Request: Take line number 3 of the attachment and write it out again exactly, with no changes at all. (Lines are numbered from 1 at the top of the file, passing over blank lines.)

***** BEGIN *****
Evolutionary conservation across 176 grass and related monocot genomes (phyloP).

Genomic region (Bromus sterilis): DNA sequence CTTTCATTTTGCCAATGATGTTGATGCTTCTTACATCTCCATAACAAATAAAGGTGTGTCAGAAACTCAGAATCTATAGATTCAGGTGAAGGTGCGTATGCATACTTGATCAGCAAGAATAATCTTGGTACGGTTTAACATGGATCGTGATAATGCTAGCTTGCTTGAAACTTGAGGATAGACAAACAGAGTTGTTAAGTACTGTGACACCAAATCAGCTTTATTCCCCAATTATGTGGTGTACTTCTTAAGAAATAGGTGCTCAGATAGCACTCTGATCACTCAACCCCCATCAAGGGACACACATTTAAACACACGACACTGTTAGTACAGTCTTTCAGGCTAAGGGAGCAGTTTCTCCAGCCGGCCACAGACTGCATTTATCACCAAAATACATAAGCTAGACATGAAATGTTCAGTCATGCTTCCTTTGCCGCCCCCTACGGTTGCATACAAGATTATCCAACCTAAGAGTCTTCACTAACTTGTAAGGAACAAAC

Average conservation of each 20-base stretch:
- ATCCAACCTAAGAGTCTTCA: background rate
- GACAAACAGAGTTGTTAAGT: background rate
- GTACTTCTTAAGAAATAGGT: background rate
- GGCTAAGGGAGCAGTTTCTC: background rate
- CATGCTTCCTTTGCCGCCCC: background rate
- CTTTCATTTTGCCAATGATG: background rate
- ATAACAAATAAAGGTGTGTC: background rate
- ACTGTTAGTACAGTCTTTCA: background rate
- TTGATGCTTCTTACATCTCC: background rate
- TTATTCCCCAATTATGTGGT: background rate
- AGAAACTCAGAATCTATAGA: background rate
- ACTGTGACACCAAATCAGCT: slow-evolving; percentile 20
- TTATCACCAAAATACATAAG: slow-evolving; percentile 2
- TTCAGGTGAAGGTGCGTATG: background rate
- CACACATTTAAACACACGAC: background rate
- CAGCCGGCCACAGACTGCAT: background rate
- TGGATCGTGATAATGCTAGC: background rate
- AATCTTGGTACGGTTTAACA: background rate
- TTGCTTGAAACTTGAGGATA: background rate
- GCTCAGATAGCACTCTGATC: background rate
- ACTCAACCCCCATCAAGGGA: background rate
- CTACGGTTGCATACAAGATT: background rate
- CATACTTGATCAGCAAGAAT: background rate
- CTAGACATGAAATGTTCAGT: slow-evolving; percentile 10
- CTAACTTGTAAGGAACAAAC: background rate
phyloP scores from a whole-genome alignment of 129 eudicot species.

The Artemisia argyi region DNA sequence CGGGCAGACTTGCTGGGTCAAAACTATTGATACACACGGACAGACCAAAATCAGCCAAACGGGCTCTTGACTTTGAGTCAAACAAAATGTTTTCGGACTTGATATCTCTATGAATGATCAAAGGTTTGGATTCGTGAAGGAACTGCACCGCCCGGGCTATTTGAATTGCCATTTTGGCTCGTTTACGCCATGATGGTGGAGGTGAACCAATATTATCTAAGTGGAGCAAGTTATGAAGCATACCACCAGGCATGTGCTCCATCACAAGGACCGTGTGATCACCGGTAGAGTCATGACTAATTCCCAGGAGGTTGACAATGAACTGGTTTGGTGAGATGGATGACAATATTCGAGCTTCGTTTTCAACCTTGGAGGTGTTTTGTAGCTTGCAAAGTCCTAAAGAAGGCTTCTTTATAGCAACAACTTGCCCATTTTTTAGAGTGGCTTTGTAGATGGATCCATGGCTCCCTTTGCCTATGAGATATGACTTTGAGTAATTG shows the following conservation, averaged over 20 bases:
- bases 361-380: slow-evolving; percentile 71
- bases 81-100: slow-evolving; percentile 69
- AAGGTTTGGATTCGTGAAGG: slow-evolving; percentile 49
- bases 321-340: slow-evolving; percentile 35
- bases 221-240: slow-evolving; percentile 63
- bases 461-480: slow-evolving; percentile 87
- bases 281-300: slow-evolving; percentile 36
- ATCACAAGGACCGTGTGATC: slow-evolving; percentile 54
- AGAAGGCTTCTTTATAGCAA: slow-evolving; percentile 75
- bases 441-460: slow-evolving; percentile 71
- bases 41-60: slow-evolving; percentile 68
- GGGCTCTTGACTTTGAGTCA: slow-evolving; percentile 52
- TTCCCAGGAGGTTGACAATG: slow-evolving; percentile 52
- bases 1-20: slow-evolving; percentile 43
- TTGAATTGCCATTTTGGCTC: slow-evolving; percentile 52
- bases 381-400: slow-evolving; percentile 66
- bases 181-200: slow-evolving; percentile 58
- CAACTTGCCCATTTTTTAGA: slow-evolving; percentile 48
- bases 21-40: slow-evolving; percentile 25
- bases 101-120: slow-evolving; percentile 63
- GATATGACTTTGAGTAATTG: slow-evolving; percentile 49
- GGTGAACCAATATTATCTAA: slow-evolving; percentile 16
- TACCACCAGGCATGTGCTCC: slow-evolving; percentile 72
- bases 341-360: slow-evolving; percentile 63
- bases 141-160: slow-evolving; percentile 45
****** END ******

Average conservation of each 20-base stretch: